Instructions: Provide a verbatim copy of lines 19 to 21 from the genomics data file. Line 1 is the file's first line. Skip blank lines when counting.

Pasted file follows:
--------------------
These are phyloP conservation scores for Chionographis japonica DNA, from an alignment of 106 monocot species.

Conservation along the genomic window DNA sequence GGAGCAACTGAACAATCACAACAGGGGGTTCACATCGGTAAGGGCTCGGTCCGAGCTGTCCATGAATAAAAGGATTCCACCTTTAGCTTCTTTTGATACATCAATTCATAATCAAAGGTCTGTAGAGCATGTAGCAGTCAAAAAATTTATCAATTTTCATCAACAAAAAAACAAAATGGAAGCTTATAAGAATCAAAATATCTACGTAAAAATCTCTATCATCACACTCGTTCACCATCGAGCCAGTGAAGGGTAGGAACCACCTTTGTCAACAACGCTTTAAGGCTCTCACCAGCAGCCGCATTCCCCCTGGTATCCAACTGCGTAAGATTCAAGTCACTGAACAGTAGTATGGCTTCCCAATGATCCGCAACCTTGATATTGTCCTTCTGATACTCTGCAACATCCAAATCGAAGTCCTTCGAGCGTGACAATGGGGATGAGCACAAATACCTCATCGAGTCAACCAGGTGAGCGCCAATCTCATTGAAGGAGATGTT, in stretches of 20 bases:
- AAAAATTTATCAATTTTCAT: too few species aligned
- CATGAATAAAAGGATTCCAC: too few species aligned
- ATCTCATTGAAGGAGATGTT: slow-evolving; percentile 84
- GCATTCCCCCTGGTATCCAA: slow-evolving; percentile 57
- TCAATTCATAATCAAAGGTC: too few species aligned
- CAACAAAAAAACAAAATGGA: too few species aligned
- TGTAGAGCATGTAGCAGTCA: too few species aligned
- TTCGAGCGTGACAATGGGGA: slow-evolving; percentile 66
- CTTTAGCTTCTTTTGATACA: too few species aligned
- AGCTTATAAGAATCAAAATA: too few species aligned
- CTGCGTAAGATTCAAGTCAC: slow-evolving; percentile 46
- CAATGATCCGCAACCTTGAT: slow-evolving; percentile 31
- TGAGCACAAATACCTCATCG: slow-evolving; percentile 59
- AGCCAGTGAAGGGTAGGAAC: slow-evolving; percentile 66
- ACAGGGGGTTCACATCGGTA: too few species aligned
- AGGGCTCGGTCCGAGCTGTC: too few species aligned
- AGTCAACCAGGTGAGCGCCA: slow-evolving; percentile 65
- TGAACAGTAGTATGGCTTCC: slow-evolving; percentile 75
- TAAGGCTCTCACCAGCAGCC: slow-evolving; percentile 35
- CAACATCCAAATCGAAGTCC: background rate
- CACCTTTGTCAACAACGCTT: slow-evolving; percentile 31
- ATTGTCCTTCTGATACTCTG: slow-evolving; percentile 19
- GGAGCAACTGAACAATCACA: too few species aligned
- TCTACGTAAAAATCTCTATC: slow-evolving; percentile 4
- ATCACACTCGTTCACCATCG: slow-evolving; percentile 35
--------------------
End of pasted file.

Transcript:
- AGTCAACCAGGTGAGCGCCA: slow-evolving; percentile 65
- TGAACAGTAGTATGGCTTCC: slow-evolving; percentile 75
- TAAGGCTCTCACCAGCAGCC: slow-evolving; percentile 35